Event Saunas Come to America

Q&A with Don Genders, Founder & CEO, Design for Leisure, on new “Art of Aufguss” at Las Vegas’ Awana Spa & Wellness at Resorts World




What sparked the creation of an event sauna in the US?

In European countries like Finland, where saunas were born over 2,000 years ago, but also Italy, Austria, Germany, Sweden, Norway, Netherlands, etc., sauna rituals and facilities are creative, deeply social and often, frankly, fabulous. I’ve long wanted to reshape both the way Americans “think” of sauna and how they experience it. So rather than a mundane, uninspired and typically hushed sauna experience, we wanted to introduce something more experiential and entertaining, hence the “Art of Aufguss” at Awana Spa & Wellness at Resorts World. (What better place than Vegas to bring this concept alive!?)


In Europe, people simply know how to sauna – both to get the most benefits and to have the most fun. They push the boundaries of the sweat experience and have an innate cultural awareness of the many benefits of contrast bathing therapy (taking a cold plunge or roll in the snow after a period in a sauna, and repeating), which includes getting the blood pumping and a huge release of endorphins.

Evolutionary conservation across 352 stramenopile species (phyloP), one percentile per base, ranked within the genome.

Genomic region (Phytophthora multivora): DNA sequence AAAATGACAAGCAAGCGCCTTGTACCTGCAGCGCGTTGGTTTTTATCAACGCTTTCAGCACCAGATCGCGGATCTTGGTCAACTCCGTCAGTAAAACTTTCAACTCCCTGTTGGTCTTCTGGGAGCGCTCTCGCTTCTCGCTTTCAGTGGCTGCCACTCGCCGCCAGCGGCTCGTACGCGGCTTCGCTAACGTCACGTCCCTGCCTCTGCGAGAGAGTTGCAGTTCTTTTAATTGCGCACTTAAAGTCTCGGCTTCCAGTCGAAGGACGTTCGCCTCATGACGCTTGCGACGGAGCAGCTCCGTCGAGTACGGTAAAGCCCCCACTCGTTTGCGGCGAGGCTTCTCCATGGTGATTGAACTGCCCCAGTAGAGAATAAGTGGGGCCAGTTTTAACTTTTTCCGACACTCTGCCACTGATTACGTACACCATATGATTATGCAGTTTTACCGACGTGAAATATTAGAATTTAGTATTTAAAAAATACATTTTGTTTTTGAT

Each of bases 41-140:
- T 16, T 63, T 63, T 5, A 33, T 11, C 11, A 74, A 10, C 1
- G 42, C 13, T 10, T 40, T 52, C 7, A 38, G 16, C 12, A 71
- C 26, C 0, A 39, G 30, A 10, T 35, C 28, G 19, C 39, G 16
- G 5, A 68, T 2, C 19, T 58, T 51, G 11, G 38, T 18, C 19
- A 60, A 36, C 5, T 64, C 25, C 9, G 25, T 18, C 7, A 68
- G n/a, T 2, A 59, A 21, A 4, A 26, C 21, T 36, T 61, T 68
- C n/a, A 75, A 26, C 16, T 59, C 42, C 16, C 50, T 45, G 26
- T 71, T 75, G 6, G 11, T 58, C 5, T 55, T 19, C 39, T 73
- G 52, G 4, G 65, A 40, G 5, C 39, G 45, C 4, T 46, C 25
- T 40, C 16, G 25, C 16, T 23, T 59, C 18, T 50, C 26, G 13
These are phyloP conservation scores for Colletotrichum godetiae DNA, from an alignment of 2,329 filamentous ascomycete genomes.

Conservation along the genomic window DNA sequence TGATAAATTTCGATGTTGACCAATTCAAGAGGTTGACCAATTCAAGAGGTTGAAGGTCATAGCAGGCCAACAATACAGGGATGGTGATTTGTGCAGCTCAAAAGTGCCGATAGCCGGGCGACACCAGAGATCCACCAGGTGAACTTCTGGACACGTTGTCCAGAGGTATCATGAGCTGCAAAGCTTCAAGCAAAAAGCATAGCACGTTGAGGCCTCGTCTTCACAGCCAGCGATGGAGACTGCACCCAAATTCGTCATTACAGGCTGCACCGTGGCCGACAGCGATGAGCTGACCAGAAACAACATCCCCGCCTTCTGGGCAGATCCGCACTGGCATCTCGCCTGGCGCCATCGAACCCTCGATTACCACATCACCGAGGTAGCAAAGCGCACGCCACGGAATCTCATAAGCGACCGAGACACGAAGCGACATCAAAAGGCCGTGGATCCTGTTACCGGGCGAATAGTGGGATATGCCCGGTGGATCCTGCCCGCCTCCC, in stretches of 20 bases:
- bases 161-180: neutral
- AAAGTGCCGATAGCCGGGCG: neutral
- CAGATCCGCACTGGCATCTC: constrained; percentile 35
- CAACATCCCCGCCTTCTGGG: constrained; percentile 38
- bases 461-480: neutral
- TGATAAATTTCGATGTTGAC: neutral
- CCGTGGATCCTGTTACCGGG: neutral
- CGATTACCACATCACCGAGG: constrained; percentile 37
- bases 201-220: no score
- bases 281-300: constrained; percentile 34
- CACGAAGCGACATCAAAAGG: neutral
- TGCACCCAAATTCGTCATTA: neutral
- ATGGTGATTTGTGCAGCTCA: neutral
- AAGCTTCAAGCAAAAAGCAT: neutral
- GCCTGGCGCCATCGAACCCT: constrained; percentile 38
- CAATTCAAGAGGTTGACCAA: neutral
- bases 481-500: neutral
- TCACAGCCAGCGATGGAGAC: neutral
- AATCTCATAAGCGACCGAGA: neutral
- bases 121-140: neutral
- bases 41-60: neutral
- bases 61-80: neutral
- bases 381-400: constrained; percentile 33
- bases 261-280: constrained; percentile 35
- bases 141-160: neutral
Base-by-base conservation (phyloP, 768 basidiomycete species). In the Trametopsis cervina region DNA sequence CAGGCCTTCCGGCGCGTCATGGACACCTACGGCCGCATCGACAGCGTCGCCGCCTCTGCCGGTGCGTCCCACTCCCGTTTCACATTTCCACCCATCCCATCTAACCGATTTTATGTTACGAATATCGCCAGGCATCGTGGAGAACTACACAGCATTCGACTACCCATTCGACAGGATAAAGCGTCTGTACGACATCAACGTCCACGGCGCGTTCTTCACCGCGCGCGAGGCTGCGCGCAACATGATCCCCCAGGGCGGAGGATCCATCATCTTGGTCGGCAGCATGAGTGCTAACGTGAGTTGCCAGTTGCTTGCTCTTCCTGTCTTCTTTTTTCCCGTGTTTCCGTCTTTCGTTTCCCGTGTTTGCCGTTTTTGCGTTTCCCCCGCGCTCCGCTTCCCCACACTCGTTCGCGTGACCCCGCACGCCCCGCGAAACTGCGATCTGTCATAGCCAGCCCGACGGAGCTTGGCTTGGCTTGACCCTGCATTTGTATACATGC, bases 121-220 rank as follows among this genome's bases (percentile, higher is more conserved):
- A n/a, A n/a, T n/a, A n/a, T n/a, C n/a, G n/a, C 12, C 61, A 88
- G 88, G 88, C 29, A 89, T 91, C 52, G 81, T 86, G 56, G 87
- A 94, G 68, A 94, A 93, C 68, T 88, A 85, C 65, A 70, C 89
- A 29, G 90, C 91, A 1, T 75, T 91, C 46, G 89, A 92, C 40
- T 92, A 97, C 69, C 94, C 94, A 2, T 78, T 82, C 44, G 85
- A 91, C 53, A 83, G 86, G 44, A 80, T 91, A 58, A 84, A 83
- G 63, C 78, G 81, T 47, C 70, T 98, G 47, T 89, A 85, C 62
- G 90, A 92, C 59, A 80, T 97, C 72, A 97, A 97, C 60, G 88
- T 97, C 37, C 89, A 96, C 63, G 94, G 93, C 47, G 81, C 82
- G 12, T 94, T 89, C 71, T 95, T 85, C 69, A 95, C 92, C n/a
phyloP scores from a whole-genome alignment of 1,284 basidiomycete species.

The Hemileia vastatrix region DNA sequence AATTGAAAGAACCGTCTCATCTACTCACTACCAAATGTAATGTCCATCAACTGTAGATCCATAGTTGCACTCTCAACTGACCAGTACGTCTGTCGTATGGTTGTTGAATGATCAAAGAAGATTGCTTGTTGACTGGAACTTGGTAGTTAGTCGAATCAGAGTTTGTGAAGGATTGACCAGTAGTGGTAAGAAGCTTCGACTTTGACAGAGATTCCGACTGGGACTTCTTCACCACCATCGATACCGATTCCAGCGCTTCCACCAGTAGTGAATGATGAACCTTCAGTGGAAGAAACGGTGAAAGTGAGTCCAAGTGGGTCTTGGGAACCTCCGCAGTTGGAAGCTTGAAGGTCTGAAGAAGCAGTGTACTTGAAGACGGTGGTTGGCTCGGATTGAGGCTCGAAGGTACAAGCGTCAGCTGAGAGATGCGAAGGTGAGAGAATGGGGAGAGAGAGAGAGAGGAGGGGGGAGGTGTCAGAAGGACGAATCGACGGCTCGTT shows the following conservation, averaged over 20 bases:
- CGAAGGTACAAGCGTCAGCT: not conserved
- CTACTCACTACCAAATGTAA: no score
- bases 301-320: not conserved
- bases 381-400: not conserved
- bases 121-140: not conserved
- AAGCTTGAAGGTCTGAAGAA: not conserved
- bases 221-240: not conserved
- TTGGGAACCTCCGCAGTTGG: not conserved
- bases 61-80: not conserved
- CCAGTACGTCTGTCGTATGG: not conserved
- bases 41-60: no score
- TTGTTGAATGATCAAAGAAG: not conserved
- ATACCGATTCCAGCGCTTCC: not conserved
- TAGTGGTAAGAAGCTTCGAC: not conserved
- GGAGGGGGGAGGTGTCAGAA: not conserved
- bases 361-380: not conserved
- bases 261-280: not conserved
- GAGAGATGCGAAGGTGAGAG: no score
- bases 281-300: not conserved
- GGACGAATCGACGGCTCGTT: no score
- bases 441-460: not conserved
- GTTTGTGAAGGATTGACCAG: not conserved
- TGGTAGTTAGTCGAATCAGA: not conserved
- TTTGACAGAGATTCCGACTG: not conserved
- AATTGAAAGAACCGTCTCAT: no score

What is Aufguss?

“Sauna Aufguss” is a practice deeply rooted in the past when “sauna masters” would stand at the ready, circulating heat, humidity and aroma infusions through the waving of towels. Today, this ritual has evolved into something more performative (perfect for the Las Vegas strip!) and sauna masters have developed towel rituals have evolved into full-blown dance routines; with costumes; singing; chanting and even laser and smoke shows. Not only that, in Europe, there are sauna amphitheaters where 50-300 people sweat communally. Although I’d experienced aufguss as far back as the early 90’s, this far more creative, social and fun experience came to life for me at the 2016 Global Wellness Summit in Austria. There, Lasse Eriksen, a close colleague and professional sauna master at Scandinavia’s Farrisbad resort, exposed the audience to the artistry of Sauna Aufguss. The Americans in attendance were taken by this unique, moving and social way of experiencing sauna.


This experience renewed my enthusiasm and I made a commitment to bring aufguss culture to America. Five years later, that vision has become a reality. Design for Leisure joined with spa consultancy BLU Spas to design and build the first-ever Event Sauna in North America. We anticipate many more to come.


Can you tell us a little about the Sauna Aufguss performance?

A Sauna Master’s swirling towels accelerate airflow, pushing warm air, enhanced with essential oils, around the room and towards audience members. All properly designed saunas are well-ventilated and, in the case of aufguss, the Sauna Master’s movements ensure that all guests benefit from this freshly circulated air. Because the performances circulate a sauna’s heat in an intense manner, the temperature is lowered from its standard 195°F to around 180°F.